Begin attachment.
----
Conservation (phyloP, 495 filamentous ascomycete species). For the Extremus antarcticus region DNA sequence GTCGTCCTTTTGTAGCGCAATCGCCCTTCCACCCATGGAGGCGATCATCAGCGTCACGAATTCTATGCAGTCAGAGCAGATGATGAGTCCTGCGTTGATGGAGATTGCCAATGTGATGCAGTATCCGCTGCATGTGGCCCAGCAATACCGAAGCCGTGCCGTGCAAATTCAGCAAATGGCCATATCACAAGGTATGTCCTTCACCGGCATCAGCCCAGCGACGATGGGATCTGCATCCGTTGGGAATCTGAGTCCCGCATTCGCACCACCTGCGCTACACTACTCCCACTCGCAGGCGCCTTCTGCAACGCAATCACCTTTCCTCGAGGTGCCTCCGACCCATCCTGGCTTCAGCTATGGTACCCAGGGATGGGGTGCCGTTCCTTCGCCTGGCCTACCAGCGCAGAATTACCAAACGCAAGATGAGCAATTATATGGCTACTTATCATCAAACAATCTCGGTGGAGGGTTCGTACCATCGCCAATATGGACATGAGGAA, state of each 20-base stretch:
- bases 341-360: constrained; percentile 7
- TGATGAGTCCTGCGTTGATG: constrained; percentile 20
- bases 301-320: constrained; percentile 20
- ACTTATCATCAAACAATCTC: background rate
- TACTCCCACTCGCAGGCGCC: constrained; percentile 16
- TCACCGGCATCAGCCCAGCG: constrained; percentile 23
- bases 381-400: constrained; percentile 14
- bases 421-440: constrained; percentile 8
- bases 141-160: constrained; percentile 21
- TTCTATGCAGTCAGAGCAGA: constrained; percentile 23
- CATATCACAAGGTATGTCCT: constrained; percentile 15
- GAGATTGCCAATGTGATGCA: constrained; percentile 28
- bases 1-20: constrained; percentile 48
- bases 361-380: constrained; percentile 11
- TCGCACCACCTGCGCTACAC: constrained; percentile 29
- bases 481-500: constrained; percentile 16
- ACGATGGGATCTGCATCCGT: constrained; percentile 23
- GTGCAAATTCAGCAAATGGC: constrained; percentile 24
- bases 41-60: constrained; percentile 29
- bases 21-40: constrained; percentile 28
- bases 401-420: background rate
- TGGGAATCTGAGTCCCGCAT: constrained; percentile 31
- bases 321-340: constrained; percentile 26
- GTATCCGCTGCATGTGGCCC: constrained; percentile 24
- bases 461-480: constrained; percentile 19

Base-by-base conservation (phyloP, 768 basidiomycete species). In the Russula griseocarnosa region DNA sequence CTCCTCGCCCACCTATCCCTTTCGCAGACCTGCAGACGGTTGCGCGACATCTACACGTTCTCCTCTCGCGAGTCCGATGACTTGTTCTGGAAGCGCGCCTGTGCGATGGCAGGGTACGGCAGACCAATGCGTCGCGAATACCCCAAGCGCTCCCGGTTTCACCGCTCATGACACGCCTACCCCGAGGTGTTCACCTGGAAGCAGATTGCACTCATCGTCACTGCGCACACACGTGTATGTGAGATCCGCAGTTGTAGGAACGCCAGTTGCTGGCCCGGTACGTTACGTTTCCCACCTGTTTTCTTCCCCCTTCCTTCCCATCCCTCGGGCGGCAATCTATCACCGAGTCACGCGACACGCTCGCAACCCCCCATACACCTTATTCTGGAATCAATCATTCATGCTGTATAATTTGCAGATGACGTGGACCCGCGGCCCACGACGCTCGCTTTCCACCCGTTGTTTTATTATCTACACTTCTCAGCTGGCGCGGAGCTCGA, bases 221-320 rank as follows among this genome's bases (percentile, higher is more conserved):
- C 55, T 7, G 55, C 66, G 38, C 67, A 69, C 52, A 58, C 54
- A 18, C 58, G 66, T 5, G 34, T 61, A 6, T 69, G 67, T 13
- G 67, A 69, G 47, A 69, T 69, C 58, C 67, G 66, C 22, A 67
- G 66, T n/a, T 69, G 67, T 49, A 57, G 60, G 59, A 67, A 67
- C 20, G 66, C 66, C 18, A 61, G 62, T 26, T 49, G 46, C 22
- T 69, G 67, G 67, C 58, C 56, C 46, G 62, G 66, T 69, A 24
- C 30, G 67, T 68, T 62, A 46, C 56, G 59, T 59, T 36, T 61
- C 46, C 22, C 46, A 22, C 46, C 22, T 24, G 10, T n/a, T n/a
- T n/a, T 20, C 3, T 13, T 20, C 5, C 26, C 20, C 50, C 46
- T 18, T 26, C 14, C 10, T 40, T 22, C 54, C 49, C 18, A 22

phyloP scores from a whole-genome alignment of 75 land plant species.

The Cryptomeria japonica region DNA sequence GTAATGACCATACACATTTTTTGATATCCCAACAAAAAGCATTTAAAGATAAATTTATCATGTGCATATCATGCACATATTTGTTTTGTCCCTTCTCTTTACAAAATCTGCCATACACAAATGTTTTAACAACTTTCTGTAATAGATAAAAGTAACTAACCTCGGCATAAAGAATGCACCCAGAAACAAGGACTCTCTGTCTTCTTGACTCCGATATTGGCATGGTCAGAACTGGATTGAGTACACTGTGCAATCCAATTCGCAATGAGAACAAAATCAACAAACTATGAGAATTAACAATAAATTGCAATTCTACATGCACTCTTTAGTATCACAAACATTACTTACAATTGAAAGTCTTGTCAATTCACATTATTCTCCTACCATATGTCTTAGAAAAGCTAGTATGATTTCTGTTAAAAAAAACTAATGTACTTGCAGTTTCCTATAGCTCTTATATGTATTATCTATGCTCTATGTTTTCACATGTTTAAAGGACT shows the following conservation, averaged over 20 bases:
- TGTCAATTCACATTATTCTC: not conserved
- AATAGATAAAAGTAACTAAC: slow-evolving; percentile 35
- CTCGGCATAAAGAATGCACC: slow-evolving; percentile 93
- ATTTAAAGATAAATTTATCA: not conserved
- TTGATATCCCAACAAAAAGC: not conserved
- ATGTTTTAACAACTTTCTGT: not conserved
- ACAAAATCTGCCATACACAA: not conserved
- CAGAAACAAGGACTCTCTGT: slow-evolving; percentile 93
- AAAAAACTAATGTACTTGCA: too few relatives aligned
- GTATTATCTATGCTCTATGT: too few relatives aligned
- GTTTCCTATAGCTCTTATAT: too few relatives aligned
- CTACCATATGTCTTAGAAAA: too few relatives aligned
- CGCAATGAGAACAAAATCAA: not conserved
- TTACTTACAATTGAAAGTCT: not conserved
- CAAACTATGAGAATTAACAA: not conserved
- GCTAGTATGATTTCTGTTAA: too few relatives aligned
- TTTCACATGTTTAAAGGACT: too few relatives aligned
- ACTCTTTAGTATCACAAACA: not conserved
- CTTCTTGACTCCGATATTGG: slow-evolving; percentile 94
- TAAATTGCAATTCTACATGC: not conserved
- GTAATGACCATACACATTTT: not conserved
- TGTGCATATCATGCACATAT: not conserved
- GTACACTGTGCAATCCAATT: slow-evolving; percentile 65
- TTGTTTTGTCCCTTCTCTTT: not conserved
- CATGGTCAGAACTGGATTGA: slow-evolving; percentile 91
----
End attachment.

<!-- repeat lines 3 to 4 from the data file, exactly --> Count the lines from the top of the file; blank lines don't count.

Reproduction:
- TGATGAGTCCTGCGTTGATG: constrained; percentile 20
- bases 301-320: constrained; percentile 20